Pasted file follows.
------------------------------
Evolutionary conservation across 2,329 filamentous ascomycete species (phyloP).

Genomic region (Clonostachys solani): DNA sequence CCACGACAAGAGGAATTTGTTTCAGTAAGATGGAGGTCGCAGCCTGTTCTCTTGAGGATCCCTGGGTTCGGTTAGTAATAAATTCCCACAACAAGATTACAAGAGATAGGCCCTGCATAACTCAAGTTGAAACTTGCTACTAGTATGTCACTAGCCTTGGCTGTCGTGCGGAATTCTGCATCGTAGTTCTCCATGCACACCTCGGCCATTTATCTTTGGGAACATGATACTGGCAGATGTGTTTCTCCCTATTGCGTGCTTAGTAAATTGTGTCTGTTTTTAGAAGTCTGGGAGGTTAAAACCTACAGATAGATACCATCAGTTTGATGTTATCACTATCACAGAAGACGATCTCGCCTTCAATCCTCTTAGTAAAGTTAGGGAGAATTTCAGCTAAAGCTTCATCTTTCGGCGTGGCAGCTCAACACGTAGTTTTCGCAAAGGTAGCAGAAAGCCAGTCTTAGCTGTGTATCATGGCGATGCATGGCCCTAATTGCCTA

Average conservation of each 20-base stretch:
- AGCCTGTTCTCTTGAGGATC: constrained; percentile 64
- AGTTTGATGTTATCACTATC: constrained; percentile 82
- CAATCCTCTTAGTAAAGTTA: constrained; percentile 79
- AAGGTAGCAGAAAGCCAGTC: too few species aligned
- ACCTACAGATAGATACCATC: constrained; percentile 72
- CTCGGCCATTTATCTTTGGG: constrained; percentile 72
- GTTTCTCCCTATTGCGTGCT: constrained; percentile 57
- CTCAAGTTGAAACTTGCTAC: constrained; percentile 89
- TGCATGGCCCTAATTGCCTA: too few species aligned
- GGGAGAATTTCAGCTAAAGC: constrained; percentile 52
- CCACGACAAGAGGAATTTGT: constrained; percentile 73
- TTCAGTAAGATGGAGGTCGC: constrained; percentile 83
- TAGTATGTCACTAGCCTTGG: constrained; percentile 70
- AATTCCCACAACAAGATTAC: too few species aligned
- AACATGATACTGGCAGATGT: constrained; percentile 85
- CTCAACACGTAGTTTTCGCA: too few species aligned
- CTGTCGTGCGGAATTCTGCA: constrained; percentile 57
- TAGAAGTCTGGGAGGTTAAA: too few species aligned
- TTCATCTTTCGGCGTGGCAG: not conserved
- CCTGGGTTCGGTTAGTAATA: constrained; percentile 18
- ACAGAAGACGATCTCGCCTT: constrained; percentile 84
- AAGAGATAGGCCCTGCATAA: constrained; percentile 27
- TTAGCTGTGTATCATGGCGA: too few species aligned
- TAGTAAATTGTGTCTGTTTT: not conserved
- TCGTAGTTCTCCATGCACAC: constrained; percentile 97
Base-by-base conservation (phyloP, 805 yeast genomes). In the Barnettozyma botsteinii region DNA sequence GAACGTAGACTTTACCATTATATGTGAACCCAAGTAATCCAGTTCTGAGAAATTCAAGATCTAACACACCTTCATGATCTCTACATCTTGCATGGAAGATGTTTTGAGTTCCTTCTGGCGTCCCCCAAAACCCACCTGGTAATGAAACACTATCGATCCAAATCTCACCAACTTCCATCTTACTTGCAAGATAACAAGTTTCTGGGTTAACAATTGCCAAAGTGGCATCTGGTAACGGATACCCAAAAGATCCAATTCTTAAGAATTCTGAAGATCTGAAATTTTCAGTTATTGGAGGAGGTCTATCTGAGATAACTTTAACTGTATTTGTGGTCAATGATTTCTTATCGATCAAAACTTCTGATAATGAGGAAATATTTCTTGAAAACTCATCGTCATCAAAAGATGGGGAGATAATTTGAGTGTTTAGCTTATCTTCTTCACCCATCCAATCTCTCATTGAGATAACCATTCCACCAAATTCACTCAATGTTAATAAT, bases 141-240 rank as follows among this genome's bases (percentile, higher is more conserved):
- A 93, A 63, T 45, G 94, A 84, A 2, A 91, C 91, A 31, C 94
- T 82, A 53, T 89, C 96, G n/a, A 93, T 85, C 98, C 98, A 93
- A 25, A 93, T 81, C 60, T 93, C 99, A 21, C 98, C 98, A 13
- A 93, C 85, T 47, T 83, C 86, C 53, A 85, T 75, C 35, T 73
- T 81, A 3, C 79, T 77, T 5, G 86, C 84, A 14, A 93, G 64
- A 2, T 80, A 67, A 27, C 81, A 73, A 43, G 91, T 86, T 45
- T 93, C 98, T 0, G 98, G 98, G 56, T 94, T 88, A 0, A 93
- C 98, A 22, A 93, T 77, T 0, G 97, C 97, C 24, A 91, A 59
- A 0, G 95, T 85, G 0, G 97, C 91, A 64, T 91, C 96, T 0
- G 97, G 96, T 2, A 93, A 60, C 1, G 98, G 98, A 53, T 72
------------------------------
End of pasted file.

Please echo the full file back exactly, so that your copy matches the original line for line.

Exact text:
Evolutionary conservation across 2,329 filamentous ascomycete species (phyloP).

Genomic region (Clonostachys solani): DNA sequence CCACGACAAGAGGAATTTGTTTCAGTAAGATGGAGGTCGCAGCCTGTTCTCTTGAGGATCCCTGGGTTCGGTTAGTAATAAATTCCCACAACAAGATTACAAGAGATAGGCCCTGCATAACTCAAGTTGAAACTTGCTACTAGTATGTCACTAGCCTTGGCTGTCGTGCGGAATTCTGCATCGTAGTTCTCCATGCACACCTCGGCCATTTATCTTTGGGAACATGATACTGGCAGATGTGTTTCTCCCTATTGCGTGCTTAGTAAATTGTGTCTGTTTTTAGAAGTCTGGGAGGTTAAAACCTACAGATAGATACCATCAGTTTGATGTTATCACTATCACAGAAGACGATCTCGCCTTCAATCCTCTTAGTAAAGTTAGGGAGAATTTCAGCTAAAGCTTCATCTTTCGGCGTGGCAGCTCAACACGTAGTTTTCGCAAAGGTAGCAGAAAGCCAGTCTTAGCTGTGTATCATGGCGATGCATGGCCCTAATTGCCTA

Average conservation of each 20-base stretch:
- AGCCTGTTCTCTTGAGGATC: constrained; percentile 64
- AGTTTGATGTTATCACTATC: constrained; percentile 82
- CAATCCTCTTAGTAAAGTTA: constrained; percentile 79
- AAGGTAGCAGAAAGCCAGTC: too few species aligned
- ACCTACAGATAGATACCATC: constrained; percentile 72
- CTCGGCCATTTATCTTTGGG: constrained; percentile 72
- GTTTCTCCCTATTGCGTGCT: constrained; percentile 57
- CTCAAGTTGAAACTTGCTAC: constrained; percentile 89
- TGCATGGCCCTAATTGCCTA: too few species aligned
- GGGAGAATTTCAGCTAAAGC: constrained; percentile 52
- CCACGACAAGAGGAATTTGT: constrained; percentile 73
- TTCAGTAAGATGGAGGTCGC: constrained; percentile 83
- TAGTATGTCACTAGCCTTGG: constrained; percentile 70
- AATTCCCACAACAAGATTAC: too few species aligned
- AACATGATACTGGCAGATGT: constrained; percentile 85
- CTCAACACGTAGTTTTCGCA: too few species aligned
- CTGTCGTGCGGAATTCTGCA: constrained; percentile 57
- TAGAAGTCTGGGAGGTTAAA: too few species aligned
- TTCATCTTTCGGCGTGGCAG: not conserved
- CCTGGGTTCGGTTAGTAATA: constrained; percentile 18
- ACAGAAGACGATCTCGCCTT: constrained; percentile 84
- AAGAGATAGGCCCTGCATAA: constrained; percentile 27
- TTAGCTGTGTATCATGGCGA: too few species aligned
- TAGTAAATTGTGTCTGTTTT: not conserved
- TCGTAGTTCTCCATGCACAC: constrained; percentile 97
Base-by-base conservation (phyloP, 805 yeast genomes). In the Barnettozyma botsteinii region DNA sequence GAACGTAGACTTTACCATTATATGTGAACCCAAGTAATCCAGTTCTGAGAAATTCAAGATCTAACACACCTTCATGATCTCTACATCTTGCATGGAAGATGTTTTGAGTTCCTTCTGGCGTCCCCCAAAACCCACCTGGTAATGAAACACTATCGATCCAAATCTCACCAACTTCCATCTTACTTGCAAGATAACAAGTTTCTGGGTTAACAATTGCCAAAGTGGCATCTGGTAACGGATACCCAAAAGATCCAATTCTTAAGAATTCTGAAGATCTGAAATTTTCAGTTATTGGAGGAGGTCTATCTGAGATAACTTTAACTGTATTTGTGGTCAATGATTTCTTATCGATCAAAACTTCTGATAATGAGGAAATATTTCTTGAAAACTCATCGTCATCAAAAGATGGGGAGATAATTTGAGTGTTTAGCTTATCTTCTTCACCCATCCAATCTCTCATTGAGATAACCATTCCACCAAATTCACTCAATGTTAATAAT, bases 141-240 rank as follows among this genome's bases (percentile, higher is more conserved):
- A 93, A 63, T 45, G 94, A 84, A 2, A 91, C 91, A 31, C 94
- T 82, A 53, T 89, C 96, G n/a, A 93, T 85, C 98, C 98, A 93
- A 25, A 93, T 81, C 60, T 93, C 99, A 21, C 98, C 98, A 13
- A 93, C 85, T 47, T 83, C 86, C 53, A 85, T 75, C 35, T 73
- T 81, A 3, C 79, T 77, T 5, G 86, C 84, A 14, A 93, G 64
- A 2, T 80, A 67, A 27, C 81, A 73, A 43, G 91, T 86, T 45
- T 93, C 98, T 0, G 98, G 98, G 56, T 94, T 88, A 0, A 93
- C 98, A 22, A 93, T 77, T 0, G 97, C 97, C 24, A 91, A 59
- A 0, G 95, T 85, G 0, G 97, C 91, A 64, T 91, C 96, T 0
- G 97, G 96, T 2, A 93, A 60, C 1, G 98, G 98, A 53, T 72